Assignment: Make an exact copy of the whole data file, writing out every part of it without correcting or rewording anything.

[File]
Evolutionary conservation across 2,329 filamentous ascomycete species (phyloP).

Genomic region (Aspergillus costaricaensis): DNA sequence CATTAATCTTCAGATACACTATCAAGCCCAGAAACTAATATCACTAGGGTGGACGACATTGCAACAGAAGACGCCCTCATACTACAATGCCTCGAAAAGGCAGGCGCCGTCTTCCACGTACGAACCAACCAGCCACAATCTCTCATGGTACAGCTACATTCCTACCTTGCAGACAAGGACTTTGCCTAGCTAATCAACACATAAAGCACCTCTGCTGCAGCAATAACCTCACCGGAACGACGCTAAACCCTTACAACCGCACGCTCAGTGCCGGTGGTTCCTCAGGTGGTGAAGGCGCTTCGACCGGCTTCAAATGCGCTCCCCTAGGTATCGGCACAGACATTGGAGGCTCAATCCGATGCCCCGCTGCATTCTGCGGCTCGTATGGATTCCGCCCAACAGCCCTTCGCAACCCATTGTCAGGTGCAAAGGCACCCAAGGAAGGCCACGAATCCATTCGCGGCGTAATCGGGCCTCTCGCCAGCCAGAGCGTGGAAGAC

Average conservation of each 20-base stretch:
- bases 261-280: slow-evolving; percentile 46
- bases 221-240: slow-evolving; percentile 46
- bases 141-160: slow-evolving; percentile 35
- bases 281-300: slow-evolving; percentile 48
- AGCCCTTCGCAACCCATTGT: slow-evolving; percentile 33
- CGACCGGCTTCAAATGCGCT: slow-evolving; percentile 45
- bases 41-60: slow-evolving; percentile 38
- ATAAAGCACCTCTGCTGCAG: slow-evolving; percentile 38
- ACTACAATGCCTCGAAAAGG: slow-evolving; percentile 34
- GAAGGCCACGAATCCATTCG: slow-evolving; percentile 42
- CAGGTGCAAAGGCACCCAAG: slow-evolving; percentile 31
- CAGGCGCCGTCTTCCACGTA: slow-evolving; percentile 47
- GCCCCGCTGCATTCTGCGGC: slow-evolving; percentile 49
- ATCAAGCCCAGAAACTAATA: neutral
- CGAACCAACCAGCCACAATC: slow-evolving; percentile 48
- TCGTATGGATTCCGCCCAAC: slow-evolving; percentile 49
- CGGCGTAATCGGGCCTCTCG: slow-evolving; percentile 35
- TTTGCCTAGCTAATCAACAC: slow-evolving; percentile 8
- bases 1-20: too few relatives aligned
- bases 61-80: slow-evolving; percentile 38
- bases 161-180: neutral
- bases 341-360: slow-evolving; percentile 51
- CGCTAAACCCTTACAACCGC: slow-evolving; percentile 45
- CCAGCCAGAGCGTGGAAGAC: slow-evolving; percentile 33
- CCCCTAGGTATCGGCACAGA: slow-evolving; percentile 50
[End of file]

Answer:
Evolutionary conservation across 2,329 filamentous ascomycete species (phyloP).

Genomic region (Aspergillus costaricaensis): DNA sequence CATTAATCTTCAGATACACTATCAAGCCCAGAAACTAATATCACTAGGGTGGACGACATTGCAACAGAAGACGCCCTCATACTACAATGCCTCGAAAAGGCAGGCGCCGTCTTCCACGTACGAACCAACCAGCCACAATCTCTCATGGTACAGCTACATTCCTACCTTGCAGACAAGGACTTTGCCTAGCTAATCAACACATAAAGCACCTCTGCTGCAGCAATAACCTCACCGGAACGACGCTAAACCCTTACAACCGCACGCTCAGTGCCGGTGGTTCCTCAGGTGGTGAAGGCGCTTCGACCGGCTTCAAATGCGCTCCCCTAGGTATCGGCACAGACATTGGAGGCTCAATCCGATGCCCCGCTGCATTCTGCGGCTCGTATGGATTCCGCCCAACAGCCCTTCGCAACCCATTGTCAGGTGCAAAGGCACCCAAGGAAGGCCACGAATCCATTCGCGGCGTAATCGGGCCTCTCGCCAGCCAGAGCGTGGAAGAC

Average conservation of each 20-base stretch:
- bases 261-280: slow-evolving; percentile 46
- bases 221-240: slow-evolving; percentile 46
- bases 141-160: slow-evolving; percentile 35
- bases 281-300: slow-evolving; percentile 48
- AGCCCTTCGCAACCCATTGT: slow-evolving; percentile 33
- CGACCGGCTTCAAATGCGCT: slow-evolving; percentile 45
- bases 41-60: slow-evolving; percentile 38
- ATAAAGCACCTCTGCTGCAG: slow-evolving; percentile 38
- ACTACAATGCCTCGAAAAGG: slow-evolving; percentile 34
- GAAGGCCACGAATCCATTCG: slow-evolving; percentile 42
- CAGGTGCAAAGGCACCCAAG: slow-evolving; percentile 31
- CAGGCGCCGTCTTCCACGTA: slow-evolving; percentile 47
- GCCCCGCTGCATTCTGCGGC: slow-evolving; percentile 49
- ATCAAGCCCAGAAACTAATA: neutral
- CGAACCAACCAGCCACAATC: slow-evolving; percentile 48
- TCGTATGGATTCCGCCCAAC: slow-evolving; percentile 49
- CGGCGTAATCGGGCCTCTCG: slow-evolving; percentile 35
- TTTGCCTAGCTAATCAACAC: slow-evolving; percentile 8
- bases 1-20: too few relatives aligned
- bases 61-80: slow-evolving; percentile 38
- bases 161-180: neutral
- bases 341-360: slow-evolving; percentile 51
- CGCTAAACCCTTACAACCGC: slow-evolving; percentile 45
- CCAGCCAGAGCGTGGAAGAC: slow-evolving; percentile 33
- CCCCTAGGTATCGGCACAGA: slow-evolving; percentile 50